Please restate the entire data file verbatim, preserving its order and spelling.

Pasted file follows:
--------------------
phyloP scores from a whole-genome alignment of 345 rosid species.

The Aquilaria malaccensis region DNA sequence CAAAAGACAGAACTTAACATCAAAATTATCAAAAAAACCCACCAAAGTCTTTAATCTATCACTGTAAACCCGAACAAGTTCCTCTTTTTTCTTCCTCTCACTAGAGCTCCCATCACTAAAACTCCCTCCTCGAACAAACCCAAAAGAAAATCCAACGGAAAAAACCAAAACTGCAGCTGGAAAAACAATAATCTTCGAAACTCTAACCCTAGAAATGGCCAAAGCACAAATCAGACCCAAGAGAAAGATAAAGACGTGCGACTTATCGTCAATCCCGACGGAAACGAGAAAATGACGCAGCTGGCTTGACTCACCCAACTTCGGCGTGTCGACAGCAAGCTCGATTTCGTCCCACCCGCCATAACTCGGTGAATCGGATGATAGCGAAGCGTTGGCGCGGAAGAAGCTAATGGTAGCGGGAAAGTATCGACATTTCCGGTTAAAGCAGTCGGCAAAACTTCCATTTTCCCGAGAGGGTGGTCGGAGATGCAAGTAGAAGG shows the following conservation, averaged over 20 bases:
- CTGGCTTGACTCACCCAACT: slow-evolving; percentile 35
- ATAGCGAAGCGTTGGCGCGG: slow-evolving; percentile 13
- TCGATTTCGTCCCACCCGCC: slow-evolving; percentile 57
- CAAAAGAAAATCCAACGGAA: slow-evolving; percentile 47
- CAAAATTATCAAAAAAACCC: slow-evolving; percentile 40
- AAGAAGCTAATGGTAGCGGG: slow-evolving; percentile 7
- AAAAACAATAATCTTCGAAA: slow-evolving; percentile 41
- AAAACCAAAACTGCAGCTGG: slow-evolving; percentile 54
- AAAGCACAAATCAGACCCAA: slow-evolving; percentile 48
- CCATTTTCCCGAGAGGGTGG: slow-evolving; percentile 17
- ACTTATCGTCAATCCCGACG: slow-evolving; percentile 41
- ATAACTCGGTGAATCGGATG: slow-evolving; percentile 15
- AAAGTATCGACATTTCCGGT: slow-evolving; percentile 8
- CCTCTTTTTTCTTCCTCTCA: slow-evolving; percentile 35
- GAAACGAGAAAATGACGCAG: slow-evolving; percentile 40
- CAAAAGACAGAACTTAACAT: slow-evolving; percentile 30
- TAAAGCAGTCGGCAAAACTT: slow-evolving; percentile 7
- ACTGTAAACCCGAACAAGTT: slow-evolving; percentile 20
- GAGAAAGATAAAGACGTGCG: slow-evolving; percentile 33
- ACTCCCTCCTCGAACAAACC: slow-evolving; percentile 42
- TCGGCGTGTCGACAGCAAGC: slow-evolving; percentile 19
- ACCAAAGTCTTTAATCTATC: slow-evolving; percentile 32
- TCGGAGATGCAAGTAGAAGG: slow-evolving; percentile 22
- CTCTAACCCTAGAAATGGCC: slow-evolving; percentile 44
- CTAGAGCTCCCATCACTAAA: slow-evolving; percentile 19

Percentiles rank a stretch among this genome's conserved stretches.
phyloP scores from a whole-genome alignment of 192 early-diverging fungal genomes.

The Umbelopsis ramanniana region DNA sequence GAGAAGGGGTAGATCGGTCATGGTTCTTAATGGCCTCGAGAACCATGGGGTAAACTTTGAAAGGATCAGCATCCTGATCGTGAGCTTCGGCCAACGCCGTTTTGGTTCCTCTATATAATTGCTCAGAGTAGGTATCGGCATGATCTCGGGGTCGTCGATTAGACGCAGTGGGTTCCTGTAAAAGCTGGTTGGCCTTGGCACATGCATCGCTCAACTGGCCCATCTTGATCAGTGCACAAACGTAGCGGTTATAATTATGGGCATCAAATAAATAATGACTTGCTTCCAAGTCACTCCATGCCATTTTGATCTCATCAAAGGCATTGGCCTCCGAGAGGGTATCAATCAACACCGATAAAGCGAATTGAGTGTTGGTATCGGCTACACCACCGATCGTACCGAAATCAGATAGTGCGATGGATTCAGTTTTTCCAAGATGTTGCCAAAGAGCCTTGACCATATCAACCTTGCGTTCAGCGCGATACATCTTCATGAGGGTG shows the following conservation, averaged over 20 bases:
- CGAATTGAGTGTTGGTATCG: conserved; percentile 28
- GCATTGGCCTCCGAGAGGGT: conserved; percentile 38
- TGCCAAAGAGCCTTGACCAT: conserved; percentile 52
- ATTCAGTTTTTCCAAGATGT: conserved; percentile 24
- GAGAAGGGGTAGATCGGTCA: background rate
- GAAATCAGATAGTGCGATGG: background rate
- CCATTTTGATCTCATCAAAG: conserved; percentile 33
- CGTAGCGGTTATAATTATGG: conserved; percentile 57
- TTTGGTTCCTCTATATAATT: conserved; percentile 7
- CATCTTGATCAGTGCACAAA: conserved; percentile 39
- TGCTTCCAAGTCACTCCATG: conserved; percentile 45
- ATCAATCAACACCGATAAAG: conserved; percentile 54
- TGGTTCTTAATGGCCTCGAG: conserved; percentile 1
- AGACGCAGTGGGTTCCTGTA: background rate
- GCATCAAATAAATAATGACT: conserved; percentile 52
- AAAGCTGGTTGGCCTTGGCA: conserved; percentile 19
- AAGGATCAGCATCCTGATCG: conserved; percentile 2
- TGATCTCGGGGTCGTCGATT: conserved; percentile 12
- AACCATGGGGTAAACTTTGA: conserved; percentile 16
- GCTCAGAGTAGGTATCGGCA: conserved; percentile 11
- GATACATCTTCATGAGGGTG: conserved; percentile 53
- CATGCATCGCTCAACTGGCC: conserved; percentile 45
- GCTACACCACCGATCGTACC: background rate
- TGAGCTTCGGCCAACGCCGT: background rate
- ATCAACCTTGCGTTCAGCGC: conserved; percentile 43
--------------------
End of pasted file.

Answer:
phyloP scores from a whole-genome alignment of 345 rosid species.

The Aquilaria malaccensis region DNA sequence CAAAAGACAGAACTTAACATCAAAATTATCAAAAAAACCCACCAAAGTCTTTAATCTATCACTGTAAACCCGAACAAGTTCCTCTTTTTTCTTCCTCTCACTAGAGCTCCCATCACTAAAACTCCCTCCTCGAACAAACCCAAAAGAAAATCCAACGGAAAAAACCAAAACTGCAGCTGGAAAAACAATAATCTTCGAAACTCTAACCCTAGAAATGGCCAAAGCACAAATCAGACCCAAGAGAAAGATAAAGACGTGCGACTTATCGTCAATCCCGACGGAAACGAGAAAATGACGCAGCTGGCTTGACTCACCCAACTTCGGCGTGTCGACAGCAAGCTCGATTTCGTCCCACCCGCCATAACTCGGTGAATCGGATGATAGCGAAGCGTTGGCGCGGAAGAAGCTAATGGTAGCGGGAAAGTATCGACATTTCCGGTTAAAGCAGTCGGCAAAACTTCCATTTTCCCGAGAGGGTGGTCGGAGATGCAAGTAGAAGG shows the following conservation, averaged over 20 bases:
- CTGGCTTGACTCACCCAACT: slow-evolving; percentile 35
- ATAGCGAAGCGTTGGCGCGG: slow-evolving; percentile 13
- TCGATTTCGTCCCACCCGCC: slow-evolving; percentile 57
- CAAAAGAAAATCCAACGGAA: slow-evolving; percentile 47
- CAAAATTATCAAAAAAACCC: slow-evolving; percentile 40
- AAGAAGCTAATGGTAGCGGG: slow-evolving; percentile 7
- AAAAACAATAATCTTCGAAA: slow-evolving; percentile 41
- AAAACCAAAACTGCAGCTGG: slow-evolving; percentile 54
- AAAGCACAAATCAGACCCAA: slow-evolving; percentile 48
- CCATTTTCCCGAGAGGGTGG: slow-evolving; percentile 17
- ACTTATCGTCAATCCCGACG: slow-evolving; percentile 41
- ATAACTCGGTGAATCGGATG: slow-evolving; percentile 15
- AAAGTATCGACATTTCCGGT: slow-evolving; percentile 8
- CCTCTTTTTTCTTCCTCTCA: slow-evolving; percentile 35
- GAAACGAGAAAATGACGCAG: slow-evolving; percentile 40
- CAAAAGACAGAACTTAACAT: slow-evolving; percentile 30
- TAAAGCAGTCGGCAAAACTT: slow-evolving; percentile 7
- ACTGTAAACCCGAACAAGTT: slow-evolving; percentile 20
- GAGAAAGATAAAGACGTGCG: slow-evolving; percentile 33
- ACTCCCTCCTCGAACAAACC: slow-evolving; percentile 42
- TCGGCGTGTCGACAGCAAGC: slow-evolving; percentile 19
- ACCAAAGTCTTTAATCTATC: slow-evolving; percentile 32
- TCGGAGATGCAAGTAGAAGG: slow-evolving; percentile 22
- CTCTAACCCTAGAAATGGCC: slow-evolving; percentile 44
- CTAGAGCTCCCATCACTAAA: slow-evolving; percentile 19

Percentiles rank a stretch among this genome's conserved stretches.
phyloP scores from a whole-genome alignment of 192 early-diverging fungal genomes.

The Umbelopsis ramanniana region DNA sequence GAGAAGGGGTAGATCGGTCATGGTTCTTAATGGCCTCGAGAACCATGGGGTAAACTTTGAAAGGATCAGCATCCTGATCGTGAGCTTCGGCCAACGCCGTTTTGGTTCCTCTATATAATTGCTCAGAGTAGGTATCGGCATGATCTCGGGGTCGTCGATTAGACGCAGTGGGTTCCTGTAAAAGCTGGTTGGCCTTGGCACATGCATCGCTCAACTGGCCCATCTTGATCAGTGCACAAACGTAGCGGTTATAATTATGGGCATCAAATAAATAATGACTTGCTTCCAAGTCACTCCATGCCATTTTGATCTCATCAAAGGCATTGGCCTCCGAGAGGGTATCAATCAACACCGATAAAGCGAATTGAGTGTTGGTATCGGCTACACCACCGATCGTACCGAAATCAGATAGTGCGATGGATTCAGTTTTTCCAAGATGTTGCCAAAGAGCCTTGACCATATCAACCTTGCGTTCAGCGCGATACATCTTCATGAGGGTG shows the following conservation, averaged over 20 bases:
- CGAATTGAGTGTTGGTATCG: conserved; percentile 28
- GCATTGGCCTCCGAGAGGGT: conserved; percentile 38
- TGCCAAAGAGCCTTGACCAT: conserved; percentile 52
- ATTCAGTTTTTCCAAGATGT: conserved; percentile 24
- GAGAAGGGGTAGATCGGTCA: background rate
- GAAATCAGATAGTGCGATGG: background rate
- CCATTTTGATCTCATCAAAG: conserved; percentile 33
- CGTAGCGGTTATAATTATGG: conserved; percentile 57
- TTTGGTTCCTCTATATAATT: conserved; percentile 7
- CATCTTGATCAGTGCACAAA: conserved; percentile 39
- TGCTTCCAAGTCACTCCATG: conserved; percentile 45
- ATCAATCAACACCGATAAAG: conserved; percentile 54
- TGGTTCTTAATGGCCTCGAG: conserved; percentile 1
- AGACGCAGTGGGTTCCTGTA: background rate
- GCATCAAATAAATAATGACT: conserved; percentile 52
- AAAGCTGGTTGGCCTTGGCA: conserved; percentile 19
- AAGGATCAGCATCCTGATCG: conserved; percentile 2
- TGATCTCGGGGTCGTCGATT: conserved; percentile 12
- AACCATGGGGTAAACTTTGA: conserved; percentile 16
- GCTCAGAGTAGGTATCGGCA: conserved; percentile 11
- GATACATCTTCATGAGGGTG: conserved; percentile 53
- CATGCATCGCTCAACTGGCC: conserved; percentile 45
- GCTACACCACCGATCGTACC: background rate
- TGAGCTTCGGCCAACGCCGT: background rate
- ATCAACCTTGCGTTCAGCGC: conserved; percentile 43